Part of the speaker series on misinformation, co-sponsored by the NULab at Northeastern University.
Andrew Guess (Ph.D. Columbia University) is an assistant professor of politics and public affairs at Princeton University. His research and teaching interests lie at the intersection of political communication, public opinion, and political behavior.
Via a combination of experimental methods, large datasets, machine learning, and innovative measurement, he studies how people choose, process, spread, and respond to information about politics. Recent work investigates the extent to which online Americans’ news habits are polarized (the popular “echo chambers” hypothesis), patterns in the consumption and spread of online misinformation, and the effectiveness of efforts to counteract misperceptions encountered on social media. Coverage of these findings has appeared in The New York Times, The New Yorker, Slate, The Chronicle of Higher Education, and other publications.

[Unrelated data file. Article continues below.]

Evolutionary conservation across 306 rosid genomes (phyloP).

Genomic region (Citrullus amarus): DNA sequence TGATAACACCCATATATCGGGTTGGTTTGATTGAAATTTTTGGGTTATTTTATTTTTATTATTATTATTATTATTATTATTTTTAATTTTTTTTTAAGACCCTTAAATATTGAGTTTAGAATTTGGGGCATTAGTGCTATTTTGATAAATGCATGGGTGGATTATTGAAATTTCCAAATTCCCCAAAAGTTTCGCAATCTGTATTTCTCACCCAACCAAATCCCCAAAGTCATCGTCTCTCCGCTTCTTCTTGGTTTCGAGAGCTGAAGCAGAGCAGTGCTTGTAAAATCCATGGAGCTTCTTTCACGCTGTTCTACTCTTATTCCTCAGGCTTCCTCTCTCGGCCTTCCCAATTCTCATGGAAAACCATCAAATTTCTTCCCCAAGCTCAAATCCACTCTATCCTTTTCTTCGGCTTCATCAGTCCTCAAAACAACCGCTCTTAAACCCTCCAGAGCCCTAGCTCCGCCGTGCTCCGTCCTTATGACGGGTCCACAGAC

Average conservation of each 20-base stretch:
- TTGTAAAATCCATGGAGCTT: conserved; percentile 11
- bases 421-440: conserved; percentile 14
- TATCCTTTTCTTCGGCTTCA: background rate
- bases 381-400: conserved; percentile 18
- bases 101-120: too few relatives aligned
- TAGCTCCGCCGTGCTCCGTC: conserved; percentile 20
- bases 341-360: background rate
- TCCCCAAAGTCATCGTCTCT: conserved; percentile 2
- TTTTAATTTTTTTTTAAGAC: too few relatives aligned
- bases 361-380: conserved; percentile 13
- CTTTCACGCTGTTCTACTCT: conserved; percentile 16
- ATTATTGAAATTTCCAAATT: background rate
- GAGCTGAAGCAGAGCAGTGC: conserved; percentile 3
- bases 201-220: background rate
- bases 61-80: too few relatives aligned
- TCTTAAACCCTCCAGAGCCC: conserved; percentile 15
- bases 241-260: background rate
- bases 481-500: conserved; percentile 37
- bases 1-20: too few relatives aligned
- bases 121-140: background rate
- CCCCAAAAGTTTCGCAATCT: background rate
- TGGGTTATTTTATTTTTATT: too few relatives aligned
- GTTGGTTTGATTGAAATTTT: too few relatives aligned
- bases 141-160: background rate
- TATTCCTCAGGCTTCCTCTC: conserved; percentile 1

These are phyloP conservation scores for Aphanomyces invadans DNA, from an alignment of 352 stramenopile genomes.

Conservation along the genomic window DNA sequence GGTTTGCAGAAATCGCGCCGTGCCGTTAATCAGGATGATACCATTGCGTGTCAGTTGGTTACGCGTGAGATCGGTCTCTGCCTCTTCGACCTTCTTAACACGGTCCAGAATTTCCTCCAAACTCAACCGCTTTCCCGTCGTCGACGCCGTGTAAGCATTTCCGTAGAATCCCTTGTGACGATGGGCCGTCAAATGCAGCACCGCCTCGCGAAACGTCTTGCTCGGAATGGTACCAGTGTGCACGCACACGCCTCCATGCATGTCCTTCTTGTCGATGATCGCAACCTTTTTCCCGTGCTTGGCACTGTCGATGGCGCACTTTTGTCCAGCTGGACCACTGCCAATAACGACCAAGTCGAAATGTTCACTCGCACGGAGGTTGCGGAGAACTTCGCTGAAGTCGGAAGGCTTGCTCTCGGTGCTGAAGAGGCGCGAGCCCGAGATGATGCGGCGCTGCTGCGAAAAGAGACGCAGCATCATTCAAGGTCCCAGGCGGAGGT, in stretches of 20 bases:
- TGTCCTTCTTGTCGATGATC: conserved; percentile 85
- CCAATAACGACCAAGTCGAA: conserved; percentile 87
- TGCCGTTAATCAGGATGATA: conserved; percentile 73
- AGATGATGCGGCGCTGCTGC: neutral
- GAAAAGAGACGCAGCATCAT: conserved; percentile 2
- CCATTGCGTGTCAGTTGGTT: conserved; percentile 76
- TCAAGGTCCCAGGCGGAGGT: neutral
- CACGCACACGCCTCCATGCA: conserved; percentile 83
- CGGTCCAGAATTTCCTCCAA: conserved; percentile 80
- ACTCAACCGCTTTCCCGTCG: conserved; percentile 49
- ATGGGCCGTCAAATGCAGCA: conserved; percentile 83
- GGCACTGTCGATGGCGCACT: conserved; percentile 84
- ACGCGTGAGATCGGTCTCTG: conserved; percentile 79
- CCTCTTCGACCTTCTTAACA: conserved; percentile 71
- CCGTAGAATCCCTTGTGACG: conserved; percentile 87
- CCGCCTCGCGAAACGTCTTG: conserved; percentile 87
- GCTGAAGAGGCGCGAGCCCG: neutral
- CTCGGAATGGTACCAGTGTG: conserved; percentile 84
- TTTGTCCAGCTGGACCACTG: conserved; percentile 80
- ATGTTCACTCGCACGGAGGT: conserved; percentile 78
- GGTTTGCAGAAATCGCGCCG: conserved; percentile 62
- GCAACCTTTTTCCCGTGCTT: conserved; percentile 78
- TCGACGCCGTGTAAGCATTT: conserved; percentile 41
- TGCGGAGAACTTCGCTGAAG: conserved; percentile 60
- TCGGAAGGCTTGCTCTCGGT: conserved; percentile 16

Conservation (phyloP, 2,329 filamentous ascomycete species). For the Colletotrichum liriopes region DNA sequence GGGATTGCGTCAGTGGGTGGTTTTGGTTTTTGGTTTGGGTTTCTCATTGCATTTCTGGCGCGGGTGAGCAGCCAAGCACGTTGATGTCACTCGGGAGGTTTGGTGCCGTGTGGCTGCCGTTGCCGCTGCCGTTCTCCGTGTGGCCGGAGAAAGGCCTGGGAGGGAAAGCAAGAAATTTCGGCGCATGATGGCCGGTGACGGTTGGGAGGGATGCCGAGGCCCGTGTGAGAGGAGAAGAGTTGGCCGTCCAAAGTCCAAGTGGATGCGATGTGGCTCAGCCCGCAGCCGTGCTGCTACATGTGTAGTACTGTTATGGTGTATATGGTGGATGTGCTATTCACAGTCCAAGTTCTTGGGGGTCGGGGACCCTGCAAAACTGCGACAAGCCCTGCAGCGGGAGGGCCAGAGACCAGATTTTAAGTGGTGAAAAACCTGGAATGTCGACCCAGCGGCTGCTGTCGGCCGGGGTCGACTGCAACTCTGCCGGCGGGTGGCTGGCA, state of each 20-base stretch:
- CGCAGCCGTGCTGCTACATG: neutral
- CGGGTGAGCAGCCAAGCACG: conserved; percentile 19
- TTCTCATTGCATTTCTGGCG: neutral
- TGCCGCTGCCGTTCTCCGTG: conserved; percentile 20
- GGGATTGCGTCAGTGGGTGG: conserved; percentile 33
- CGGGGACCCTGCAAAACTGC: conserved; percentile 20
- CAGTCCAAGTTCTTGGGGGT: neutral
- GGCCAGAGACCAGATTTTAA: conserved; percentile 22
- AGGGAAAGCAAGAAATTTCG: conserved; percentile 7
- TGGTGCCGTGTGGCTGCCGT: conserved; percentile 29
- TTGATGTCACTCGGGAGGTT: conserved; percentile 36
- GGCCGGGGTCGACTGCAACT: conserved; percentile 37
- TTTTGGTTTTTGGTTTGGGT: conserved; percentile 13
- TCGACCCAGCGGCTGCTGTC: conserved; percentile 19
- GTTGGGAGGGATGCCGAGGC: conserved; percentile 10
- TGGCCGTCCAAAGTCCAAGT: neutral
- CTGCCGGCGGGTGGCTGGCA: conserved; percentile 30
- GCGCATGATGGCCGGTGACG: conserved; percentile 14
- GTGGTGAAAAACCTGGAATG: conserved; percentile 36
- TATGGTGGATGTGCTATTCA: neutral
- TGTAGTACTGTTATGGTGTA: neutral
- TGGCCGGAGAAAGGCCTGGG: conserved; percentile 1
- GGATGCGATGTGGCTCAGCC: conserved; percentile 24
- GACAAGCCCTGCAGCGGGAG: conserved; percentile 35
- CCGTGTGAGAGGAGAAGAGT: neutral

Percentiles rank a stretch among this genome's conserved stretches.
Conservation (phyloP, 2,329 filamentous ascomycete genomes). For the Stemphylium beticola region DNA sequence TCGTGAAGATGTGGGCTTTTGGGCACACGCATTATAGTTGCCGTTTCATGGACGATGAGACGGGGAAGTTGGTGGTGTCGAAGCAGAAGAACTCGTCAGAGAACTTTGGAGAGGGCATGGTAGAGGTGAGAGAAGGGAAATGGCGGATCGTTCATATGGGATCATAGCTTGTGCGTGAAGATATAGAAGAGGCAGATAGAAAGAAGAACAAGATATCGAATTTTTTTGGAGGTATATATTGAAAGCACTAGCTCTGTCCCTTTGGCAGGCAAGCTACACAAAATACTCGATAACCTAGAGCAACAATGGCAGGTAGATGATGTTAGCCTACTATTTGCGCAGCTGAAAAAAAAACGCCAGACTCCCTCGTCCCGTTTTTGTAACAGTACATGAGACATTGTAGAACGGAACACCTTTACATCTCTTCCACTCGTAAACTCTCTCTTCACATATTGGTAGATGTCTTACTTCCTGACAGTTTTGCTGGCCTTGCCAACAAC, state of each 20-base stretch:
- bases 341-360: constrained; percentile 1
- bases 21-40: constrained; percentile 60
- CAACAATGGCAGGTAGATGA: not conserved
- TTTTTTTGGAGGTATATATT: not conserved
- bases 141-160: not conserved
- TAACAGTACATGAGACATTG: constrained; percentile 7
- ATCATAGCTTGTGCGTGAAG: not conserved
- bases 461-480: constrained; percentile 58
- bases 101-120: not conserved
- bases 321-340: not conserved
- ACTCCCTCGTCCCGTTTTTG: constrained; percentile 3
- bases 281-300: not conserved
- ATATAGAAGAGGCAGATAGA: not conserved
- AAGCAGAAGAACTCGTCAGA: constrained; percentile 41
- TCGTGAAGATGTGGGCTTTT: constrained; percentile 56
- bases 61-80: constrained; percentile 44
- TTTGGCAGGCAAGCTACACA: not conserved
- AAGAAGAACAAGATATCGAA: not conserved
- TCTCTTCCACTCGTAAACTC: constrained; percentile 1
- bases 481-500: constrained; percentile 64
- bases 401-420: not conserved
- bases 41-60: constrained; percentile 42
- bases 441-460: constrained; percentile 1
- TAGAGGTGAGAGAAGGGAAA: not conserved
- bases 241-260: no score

His research has been supported by grants from the Volkswagen Foundation, Russell Sage Foundation, and the American Press Institute and published in peer-reviewed journals such as the American Journal of Political Science, Journal of Politics, and Political Analysis.
For more information, visit: https://shorensteincenter.org/event/can-media-literacy-reduce-belief-false-news-evidence-united-states-india/
Speakers and Presenters
Andrew Guess (Ph.D. Columbia University) is an assistant professor of politics and public affairs at Princeton University